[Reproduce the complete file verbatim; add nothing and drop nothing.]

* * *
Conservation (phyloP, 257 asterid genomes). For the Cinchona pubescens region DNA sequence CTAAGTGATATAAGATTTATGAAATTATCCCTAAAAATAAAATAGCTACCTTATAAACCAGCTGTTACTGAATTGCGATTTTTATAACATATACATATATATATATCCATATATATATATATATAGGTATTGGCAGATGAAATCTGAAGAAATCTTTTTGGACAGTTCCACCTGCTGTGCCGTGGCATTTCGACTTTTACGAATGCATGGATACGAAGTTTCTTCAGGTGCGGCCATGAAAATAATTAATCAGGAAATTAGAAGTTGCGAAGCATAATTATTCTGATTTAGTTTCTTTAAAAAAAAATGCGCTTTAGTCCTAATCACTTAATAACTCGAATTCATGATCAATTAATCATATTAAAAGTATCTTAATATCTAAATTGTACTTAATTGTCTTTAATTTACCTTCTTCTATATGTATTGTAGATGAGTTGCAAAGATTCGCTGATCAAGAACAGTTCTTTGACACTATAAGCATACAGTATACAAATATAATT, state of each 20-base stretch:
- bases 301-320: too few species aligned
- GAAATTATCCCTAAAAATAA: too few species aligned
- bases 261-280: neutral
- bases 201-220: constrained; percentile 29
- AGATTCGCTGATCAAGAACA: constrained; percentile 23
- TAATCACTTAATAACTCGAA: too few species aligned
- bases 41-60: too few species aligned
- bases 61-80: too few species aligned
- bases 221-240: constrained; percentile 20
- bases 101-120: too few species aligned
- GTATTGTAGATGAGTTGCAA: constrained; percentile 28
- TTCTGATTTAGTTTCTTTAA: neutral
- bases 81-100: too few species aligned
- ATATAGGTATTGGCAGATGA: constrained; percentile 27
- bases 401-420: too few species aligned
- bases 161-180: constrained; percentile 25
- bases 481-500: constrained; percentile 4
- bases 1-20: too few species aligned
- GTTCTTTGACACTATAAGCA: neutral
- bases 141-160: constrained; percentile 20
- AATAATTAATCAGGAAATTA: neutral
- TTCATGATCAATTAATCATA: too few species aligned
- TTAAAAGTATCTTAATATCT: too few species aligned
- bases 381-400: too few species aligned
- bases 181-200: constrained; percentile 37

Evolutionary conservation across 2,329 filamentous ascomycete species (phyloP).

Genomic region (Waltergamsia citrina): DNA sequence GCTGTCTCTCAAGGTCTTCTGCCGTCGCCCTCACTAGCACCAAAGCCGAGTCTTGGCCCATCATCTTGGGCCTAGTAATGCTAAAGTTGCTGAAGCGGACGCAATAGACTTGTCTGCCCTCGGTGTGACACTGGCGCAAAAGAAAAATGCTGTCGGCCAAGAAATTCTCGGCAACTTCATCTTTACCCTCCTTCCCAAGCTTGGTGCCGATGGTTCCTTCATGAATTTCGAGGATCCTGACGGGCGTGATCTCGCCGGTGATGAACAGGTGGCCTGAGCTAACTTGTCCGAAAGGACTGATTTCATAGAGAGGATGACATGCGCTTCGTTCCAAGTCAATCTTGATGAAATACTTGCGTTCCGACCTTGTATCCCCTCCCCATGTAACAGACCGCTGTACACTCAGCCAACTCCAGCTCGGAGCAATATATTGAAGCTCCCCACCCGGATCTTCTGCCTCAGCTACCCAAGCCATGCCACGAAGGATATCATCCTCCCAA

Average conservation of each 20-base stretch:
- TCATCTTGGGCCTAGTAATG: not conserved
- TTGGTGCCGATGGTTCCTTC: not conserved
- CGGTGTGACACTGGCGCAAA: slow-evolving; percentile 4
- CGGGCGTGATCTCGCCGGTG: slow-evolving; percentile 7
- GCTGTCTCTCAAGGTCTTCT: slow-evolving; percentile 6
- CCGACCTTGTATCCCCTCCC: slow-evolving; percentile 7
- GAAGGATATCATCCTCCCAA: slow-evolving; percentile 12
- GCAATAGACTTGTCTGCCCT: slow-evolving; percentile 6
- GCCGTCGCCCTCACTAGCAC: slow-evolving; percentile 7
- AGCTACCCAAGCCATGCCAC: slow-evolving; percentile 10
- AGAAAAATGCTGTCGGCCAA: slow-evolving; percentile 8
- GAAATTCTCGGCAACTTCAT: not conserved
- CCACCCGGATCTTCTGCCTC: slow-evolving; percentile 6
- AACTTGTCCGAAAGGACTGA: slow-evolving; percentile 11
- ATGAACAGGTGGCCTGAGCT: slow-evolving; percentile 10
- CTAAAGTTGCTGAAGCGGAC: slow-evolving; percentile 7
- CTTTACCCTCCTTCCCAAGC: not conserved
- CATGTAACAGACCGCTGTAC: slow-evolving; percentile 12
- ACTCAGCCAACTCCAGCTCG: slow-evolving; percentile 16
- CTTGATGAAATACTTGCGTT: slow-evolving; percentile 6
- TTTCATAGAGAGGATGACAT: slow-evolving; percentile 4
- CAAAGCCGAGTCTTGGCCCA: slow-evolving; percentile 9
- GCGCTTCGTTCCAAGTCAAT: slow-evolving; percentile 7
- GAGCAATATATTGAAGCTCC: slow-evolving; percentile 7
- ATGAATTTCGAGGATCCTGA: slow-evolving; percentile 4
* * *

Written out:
Conservation (phyloP, 257 asterid genomes). For the Cinchona pubescens region DNA sequence CTAAGTGATATAAGATTTATGAAATTATCCCTAAAAATAAAATAGCTACCTTATAAACCAGCTGTTACTGAATTGCGATTTTTATAACATATACATATATATATATCCATATATATATATATATAGGTATTGGCAGATGAAATCTGAAGAAATCTTTTTGGACAGTTCCACCTGCTGTGCCGTGGCATTTCGACTTTTACGAATGCATGGATACGAAGTTTCTTCAGGTGCGGCCATGAAAATAATTAATCAGGAAATTAGAAGTTGCGAAGCATAATTATTCTGATTTAGTTTCTTTAAAAAAAAATGCGCTTTAGTCCTAATCACTTAATAACTCGAATTCATGATCAATTAATCATATTAAAAGTATCTTAATATCTAAATTGTACTTAATTGTCTTTAATTTACCTTCTTCTATATGTATTGTAGATGAGTTGCAAAGATTCGCTGATCAAGAACAGTTCTTTGACACTATAAGCATACAGTATACAAATATAATT, state of each 20-base stretch:
- bases 301-320: too few species aligned
- GAAATTATCCCTAAAAATAA: too few species aligned
- bases 261-280: neutral
- bases 201-220: constrained; percentile 29
- AGATTCGCTGATCAAGAACA: constrained; percentile 23
- TAATCACTTAATAACTCGAA: too few species aligned
- bases 41-60: too few species aligned
- bases 61-80: too few species aligned
- bases 221-240: constrained; percentile 20
- bases 101-120: too few species aligned
- GTATTGTAGATGAGTTGCAA: constrained; percentile 28
- TTCTGATTTAGTTTCTTTAA: neutral
- bases 81-100: too few species aligned
- ATATAGGTATTGGCAGATGA: constrained; percentile 27
- bases 401-420: too few species aligned
- bases 161-180: constrained; percentile 25
- bases 481-500: constrained; percentile 4
- bases 1-20: too few species aligned
- GTTCTTTGACACTATAAGCA: neutral
- bases 141-160: constrained; percentile 20
- AATAATTAATCAGGAAATTA: neutral
- TTCATGATCAATTAATCATA: too few species aligned
- TTAAAAGTATCTTAATATCT: too few species aligned
- bases 381-400: too few species aligned
- bases 181-200: constrained; percentile 37

Evolutionary conservation across 2,329 filamentous ascomycete species (phyloP).

Genomic region (Waltergamsia citrina): DNA sequence GCTGTCTCTCAAGGTCTTCTGCCGTCGCCCTCACTAGCACCAAAGCCGAGTCTTGGCCCATCATCTTGGGCCTAGTAATGCTAAAGTTGCTGAAGCGGACGCAATAGACTTGTCTGCCCTCGGTGTGACACTGGCGCAAAAGAAAAATGCTGTCGGCCAAGAAATTCTCGGCAACTTCATCTTTACCCTCCTTCCCAAGCTTGGTGCCGATGGTTCCTTCATGAATTTCGAGGATCCTGACGGGCGTGATCTCGCCGGTGATGAACAGGTGGCCTGAGCTAACTTGTCCGAAAGGACTGATTTCATAGAGAGGATGACATGCGCTTCGTTCCAAGTCAATCTTGATGAAATACTTGCGTTCCGACCTTGTATCCCCTCCCCATGTAACAGACCGCTGTACACTCAGCCAACTCCAGCTCGGAGCAATATATTGAAGCTCCCCACCCGGATCTTCTGCCTCAGCTACCCAAGCCATGCCACGAAGGATATCATCCTCCCAA

Average conservation of each 20-base stretch:
- TCATCTTGGGCCTAGTAATG: not conserved
- TTGGTGCCGATGGTTCCTTC: not conserved
- CGGTGTGACACTGGCGCAAA: slow-evolving; percentile 4
- CGGGCGTGATCTCGCCGGTG: slow-evolving; percentile 7
- GCTGTCTCTCAAGGTCTTCT: slow-evolving; percentile 6
- CCGACCTTGTATCCCCTCCC: slow-evolving; percentile 7
- GAAGGATATCATCCTCCCAA: slow-evolving; percentile 12
- GCAATAGACTTGTCTGCCCT: slow-evolving; percentile 6
- GCCGTCGCCCTCACTAGCAC: slow-evolving; percentile 7
- AGCTACCCAAGCCATGCCAC: slow-evolving; percentile 10
- AGAAAAATGCTGTCGGCCAA: slow-evolving; percentile 8
- GAAATTCTCGGCAACTTCAT: not conserved
- CCACCCGGATCTTCTGCCTC: slow-evolving; percentile 6
- AACTTGTCCGAAAGGACTGA: slow-evolving; percentile 11
- ATGAACAGGTGGCCTGAGCT: slow-evolving; percentile 10
- CTAAAGTTGCTGAAGCGGAC: slow-evolving; percentile 7
- CTTTACCCTCCTTCCCAAGC: not conserved
- CATGTAACAGACCGCTGTAC: slow-evolving; percentile 12
- ACTCAGCCAACTCCAGCTCG: slow-evolving; percentile 16
- CTTGATGAAATACTTGCGTT: slow-evolving; percentile 6
- TTTCATAGAGAGGATGACAT: slow-evolving; percentile 4
- CAAAGCCGAGTCTTGGCCCA: slow-evolving; percentile 9
- GCGCTTCGTTCCAAGTCAAT: slow-evolving; percentile 7
- GAGCAATATATTGAAGCTCC: slow-evolving; percentile 7
- ATGAATTTCGAGGATCCTGA: slow-evolving; percentile 4